Indian students turning away from UK varsities; Here are reasons

Applications from India fell 4 percent compared to last year to 8,770 and from Nigeria by 46 percent to 1,590.

London: Amid ongoing review for post-study work visas and restrictions on bringing along dependents on government-funded scholarships, official statistics released on Thursday showed Indian students are beginning to show signs of being turned off from applying for British universities with a four percent drop in the applications from the country.

While the Universities and Colleges Admissions Service (UCAS) figures show the overall number of international students for undergraduate places increased by 0.7 percent, Nigerians and Indians were leading a downward trend after record rises in recent times.

Applications from India fell 4 percent compared to last year to 8,770 and from Nigeria by 46 percent to 1,590.

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“UK higher education remains attractive globally, with a 0.7 percent increase in international applicants. The highest increases are in China (3 percent, 910 applicants), Turkey (37 percent, 710 applicants), and Canada (14 percent, 340 applicants). There has been a decrease in applicants from Nigeria (minus 46 percent) and India (minus 4 percent),” the UCAS data for this year showed.

Reasons behind drop

The reason for this decline after consistent rises are likely to be the ongoing review announced by the Rishi Sunak-led government into the Graduate Route visa, which offers graduates the chance to stay on and gain work experience for at least two years after their degree.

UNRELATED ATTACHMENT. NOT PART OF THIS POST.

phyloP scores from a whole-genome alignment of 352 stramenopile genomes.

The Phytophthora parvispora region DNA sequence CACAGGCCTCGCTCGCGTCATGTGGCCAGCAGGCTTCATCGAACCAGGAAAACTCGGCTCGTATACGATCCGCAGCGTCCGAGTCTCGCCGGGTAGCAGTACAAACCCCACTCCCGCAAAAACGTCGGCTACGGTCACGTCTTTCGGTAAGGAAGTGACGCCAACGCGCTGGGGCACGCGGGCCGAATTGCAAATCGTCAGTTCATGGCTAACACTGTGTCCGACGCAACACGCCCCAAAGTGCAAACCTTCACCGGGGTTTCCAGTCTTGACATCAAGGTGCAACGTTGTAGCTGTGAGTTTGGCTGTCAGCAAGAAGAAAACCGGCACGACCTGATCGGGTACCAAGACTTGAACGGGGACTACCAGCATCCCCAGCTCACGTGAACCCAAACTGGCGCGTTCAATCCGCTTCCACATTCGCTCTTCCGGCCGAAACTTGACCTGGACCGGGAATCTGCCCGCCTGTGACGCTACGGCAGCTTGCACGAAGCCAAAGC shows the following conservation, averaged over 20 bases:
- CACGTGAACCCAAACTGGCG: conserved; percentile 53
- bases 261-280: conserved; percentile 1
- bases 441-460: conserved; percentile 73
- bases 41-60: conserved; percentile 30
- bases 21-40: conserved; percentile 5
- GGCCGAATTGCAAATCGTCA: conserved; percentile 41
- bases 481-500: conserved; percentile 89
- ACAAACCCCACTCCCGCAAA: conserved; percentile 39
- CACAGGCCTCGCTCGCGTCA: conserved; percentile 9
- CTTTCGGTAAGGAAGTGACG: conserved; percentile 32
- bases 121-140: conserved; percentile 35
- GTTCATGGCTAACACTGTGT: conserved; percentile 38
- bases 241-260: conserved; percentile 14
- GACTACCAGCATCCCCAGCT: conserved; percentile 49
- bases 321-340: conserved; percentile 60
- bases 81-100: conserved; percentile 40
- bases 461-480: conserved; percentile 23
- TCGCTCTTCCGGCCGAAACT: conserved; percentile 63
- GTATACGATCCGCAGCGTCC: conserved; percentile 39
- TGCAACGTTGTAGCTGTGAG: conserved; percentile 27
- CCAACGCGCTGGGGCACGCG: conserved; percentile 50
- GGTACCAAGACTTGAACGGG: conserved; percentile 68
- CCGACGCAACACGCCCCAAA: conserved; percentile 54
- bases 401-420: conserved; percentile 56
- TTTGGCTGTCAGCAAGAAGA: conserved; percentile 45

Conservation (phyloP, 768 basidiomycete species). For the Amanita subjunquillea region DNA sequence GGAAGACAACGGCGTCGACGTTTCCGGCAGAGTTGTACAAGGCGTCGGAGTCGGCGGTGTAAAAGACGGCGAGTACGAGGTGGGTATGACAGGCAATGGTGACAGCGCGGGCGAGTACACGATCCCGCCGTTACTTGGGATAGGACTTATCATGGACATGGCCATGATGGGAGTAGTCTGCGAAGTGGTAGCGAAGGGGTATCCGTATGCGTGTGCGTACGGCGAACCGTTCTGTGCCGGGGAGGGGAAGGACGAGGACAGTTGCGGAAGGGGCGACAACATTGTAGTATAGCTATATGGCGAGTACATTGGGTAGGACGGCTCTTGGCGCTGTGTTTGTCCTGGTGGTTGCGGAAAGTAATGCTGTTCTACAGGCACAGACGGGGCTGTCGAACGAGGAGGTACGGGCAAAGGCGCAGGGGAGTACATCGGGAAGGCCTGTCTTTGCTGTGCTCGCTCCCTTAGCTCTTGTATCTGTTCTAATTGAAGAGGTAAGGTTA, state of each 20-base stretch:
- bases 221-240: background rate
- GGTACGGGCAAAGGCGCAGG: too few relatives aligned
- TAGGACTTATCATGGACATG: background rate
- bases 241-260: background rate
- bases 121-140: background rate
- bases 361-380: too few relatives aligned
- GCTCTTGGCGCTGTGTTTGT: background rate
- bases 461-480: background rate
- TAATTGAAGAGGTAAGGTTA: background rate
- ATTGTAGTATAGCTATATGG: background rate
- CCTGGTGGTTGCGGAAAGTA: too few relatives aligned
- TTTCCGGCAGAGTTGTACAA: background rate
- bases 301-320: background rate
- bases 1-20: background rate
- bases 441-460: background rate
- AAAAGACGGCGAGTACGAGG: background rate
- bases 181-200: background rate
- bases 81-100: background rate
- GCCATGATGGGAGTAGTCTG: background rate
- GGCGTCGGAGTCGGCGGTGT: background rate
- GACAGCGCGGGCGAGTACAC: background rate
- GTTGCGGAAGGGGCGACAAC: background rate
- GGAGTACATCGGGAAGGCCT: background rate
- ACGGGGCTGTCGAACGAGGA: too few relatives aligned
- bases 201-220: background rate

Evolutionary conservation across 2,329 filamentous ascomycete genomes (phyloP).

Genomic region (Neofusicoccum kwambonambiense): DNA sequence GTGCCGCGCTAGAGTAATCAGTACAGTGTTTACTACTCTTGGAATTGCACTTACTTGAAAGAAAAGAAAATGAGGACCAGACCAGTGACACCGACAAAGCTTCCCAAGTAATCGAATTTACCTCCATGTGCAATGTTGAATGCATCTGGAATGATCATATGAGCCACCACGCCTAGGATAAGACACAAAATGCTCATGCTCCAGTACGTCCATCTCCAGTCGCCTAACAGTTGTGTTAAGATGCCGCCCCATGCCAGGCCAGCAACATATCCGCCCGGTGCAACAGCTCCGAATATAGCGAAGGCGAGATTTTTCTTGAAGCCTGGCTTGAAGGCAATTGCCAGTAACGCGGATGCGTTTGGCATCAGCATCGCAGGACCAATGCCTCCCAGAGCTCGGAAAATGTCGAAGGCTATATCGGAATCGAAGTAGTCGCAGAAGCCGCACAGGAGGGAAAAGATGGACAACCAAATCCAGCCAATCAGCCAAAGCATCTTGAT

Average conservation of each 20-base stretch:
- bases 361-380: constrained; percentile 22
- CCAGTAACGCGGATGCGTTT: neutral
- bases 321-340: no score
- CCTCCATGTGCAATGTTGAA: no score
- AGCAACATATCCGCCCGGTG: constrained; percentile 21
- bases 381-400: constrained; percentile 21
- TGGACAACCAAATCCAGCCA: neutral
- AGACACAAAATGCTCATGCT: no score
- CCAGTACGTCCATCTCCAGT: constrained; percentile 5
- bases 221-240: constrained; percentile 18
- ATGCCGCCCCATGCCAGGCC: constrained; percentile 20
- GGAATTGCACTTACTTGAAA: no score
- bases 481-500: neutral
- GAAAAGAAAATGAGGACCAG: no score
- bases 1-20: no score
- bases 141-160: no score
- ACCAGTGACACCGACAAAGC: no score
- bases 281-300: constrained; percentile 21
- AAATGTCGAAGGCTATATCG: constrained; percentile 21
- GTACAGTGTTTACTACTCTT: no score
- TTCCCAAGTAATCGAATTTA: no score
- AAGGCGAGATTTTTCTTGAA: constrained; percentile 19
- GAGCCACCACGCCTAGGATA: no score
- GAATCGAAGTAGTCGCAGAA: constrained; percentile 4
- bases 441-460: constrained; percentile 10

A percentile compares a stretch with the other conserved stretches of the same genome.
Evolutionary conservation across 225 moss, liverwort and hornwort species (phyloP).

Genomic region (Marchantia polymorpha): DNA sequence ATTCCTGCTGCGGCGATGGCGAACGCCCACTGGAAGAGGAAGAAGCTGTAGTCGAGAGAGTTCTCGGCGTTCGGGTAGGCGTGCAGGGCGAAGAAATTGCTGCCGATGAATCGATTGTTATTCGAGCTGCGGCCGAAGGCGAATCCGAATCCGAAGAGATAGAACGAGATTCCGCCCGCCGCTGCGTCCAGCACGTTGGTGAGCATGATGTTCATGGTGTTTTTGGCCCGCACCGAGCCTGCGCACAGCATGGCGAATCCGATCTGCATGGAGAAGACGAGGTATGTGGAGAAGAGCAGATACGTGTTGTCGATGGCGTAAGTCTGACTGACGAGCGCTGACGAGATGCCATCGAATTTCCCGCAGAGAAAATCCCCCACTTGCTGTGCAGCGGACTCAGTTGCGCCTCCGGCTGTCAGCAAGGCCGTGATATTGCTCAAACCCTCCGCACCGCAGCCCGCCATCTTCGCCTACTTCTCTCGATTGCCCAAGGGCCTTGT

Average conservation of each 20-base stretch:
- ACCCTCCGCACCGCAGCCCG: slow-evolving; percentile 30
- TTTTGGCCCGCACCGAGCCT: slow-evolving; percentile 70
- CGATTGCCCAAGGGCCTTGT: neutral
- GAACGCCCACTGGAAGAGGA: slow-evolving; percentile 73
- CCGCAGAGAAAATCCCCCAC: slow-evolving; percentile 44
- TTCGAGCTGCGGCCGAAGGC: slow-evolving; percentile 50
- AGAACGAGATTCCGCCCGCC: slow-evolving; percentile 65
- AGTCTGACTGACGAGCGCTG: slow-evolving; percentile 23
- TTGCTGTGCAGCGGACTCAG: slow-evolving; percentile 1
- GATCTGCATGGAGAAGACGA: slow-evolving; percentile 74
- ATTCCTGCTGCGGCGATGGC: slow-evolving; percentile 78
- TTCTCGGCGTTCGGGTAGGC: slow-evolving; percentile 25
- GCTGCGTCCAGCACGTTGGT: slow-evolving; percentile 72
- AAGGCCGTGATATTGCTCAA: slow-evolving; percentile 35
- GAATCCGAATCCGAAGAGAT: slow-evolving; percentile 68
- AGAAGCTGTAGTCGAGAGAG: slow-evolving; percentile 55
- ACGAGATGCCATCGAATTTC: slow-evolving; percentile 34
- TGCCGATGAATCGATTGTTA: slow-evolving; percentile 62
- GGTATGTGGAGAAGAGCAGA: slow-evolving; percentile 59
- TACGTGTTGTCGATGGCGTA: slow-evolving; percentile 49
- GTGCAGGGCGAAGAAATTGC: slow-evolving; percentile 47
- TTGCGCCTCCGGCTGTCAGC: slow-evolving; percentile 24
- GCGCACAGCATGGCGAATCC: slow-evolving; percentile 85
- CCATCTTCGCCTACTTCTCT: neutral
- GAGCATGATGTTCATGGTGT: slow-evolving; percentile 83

The independent Migration Advisory Committee (MAC) has been commissioned by the Home Office to review this post-study work visa, as it is commonly referred to. In the student visa category, Indian nationals represent the largest group of students granted leave to remain on this route, making up 43 percent of grants last year.

Clampdown on dependents

Another factor behind the drop is likely to be a clampdown in effect from last month on overseas students on all but postgraduate research courses and courses with government-funded scholarships bringing along dependents, or close family members, to the UK.

“While today’s data shows a decline in applications from mature students, which will be more keenly felt in some subjects such as nursing, we know that these applicants are more likely to apply later in the cycle,” said Dr Jo Saxton, Chief Executive at UCAS.

“For any students who missed the deadline or are still undecided on their next steps into higher education, they can still apply until June 30, and afterward directly to Clearing, and plenty of choices still remain. There is a wealth of support, guidance, and tips on the UCAS website to help anyone make informed choices about their futures,” she said.

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